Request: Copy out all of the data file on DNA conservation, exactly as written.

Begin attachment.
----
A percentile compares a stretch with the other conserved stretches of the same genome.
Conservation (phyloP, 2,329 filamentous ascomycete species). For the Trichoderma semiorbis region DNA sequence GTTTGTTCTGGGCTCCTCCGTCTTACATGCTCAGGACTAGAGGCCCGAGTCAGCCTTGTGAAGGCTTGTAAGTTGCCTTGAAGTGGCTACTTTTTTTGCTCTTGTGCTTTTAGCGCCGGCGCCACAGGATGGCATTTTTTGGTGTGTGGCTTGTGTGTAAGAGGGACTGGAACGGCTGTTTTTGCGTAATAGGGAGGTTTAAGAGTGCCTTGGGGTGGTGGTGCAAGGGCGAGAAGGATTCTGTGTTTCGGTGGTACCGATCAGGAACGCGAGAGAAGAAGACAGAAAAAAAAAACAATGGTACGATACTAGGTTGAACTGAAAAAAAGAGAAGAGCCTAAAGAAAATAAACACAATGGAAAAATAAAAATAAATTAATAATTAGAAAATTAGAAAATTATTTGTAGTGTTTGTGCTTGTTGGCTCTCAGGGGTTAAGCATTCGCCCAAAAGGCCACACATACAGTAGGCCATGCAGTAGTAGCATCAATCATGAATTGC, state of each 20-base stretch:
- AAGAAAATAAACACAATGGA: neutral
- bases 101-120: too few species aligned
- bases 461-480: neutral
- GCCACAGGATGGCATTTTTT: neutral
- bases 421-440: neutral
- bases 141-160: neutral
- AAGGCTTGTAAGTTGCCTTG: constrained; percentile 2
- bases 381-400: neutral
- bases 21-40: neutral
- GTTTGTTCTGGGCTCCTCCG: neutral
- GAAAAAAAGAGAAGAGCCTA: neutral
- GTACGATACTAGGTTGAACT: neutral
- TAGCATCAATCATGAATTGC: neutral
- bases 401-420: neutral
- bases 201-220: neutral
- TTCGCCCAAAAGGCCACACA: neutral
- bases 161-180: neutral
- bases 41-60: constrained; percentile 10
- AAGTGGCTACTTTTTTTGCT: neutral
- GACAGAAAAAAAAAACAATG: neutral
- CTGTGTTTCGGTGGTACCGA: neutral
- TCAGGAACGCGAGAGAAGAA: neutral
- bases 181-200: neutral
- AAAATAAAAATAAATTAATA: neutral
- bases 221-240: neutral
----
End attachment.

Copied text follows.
A percentile compares a stretch with the other conserved stretches of the same genome.
Conservation (phyloP, 2,329 filamentous ascomycete species). For the Trichoderma semiorbis region DNA sequence GTTTGTTCTGGGCTCCTCCGTCTTACATGCTCAGGACTAGAGGCCCGAGTCAGCCTTGTGAAGGCTTGTAAGTTGCCTTGAAGTGGCTACTTTTTTTGCTCTTGTGCTTTTAGCGCCGGCGCCACAGGATGGCATTTTTTGGTGTGTGGCTTGTGTGTAAGAGGGACTGGAACGGCTGTTTTTGCGTAATAGGGAGGTTTAAGAGTGCCTTGGGGTGGTGGTGCAAGGGCGAGAAGGATTCTGTGTTTCGGTGGTACCGATCAGGAACGCGAGAGAAGAAGACAGAAAAAAAAAACAATGGTACGATACTAGGTTGAACTGAAAAAAAGAGAAGAGCCTAAAGAAAATAAACACAATGGAAAAATAAAAATAAATTAATAATTAGAAAATTAGAAAATTATTTGTAGTGTTTGTGCTTGTTGGCTCTCAGGGGTTAAGCATTCGCCCAAAAGGCCACACATACAGTAGGCCATGCAGTAGTAGCATCAATCATGAATTGC, state of each 20-base stretch:
- AAGAAAATAAACACAATGGA: neutral
- bases 101-120: too few species aligned
- bases 461-480: neutral
- GCCACAGGATGGCATTTTTT: neutral
- bases 421-440: neutral
- bases 141-160: neutral
- AAGGCTTGTAAGTTGCCTTG: constrained; percentile 2
- bases 381-400: neutral
- bases 21-40: neutral
- GTTTGTTCTGGGCTCCTCCG: neutral
- GAAAAAAAGAGAAGAGCCTA: neutral
- GTACGATACTAGGTTGAACT: neutral
- TAGCATCAATCATGAATTGC: neutral
- bases 401-420: neutral
- bases 201-220: neutral
- TTCGCCCAAAAGGCCACACA: neutral
- bases 161-180: neutral
- bases 41-60: constrained; percentile 10
- AAGTGGCTACTTTTTTTGCT: neutral
- GACAGAAAAAAAAAACAATG: neutral
- CTGTGTTTCGGTGGTACCGA: neutral
- TCAGGAACGCGAGAGAAGAA: neutral
- bases 181-200: neutral
- AAAATAAAAATAAATTAATA: neutral
- bases 221-240: neutral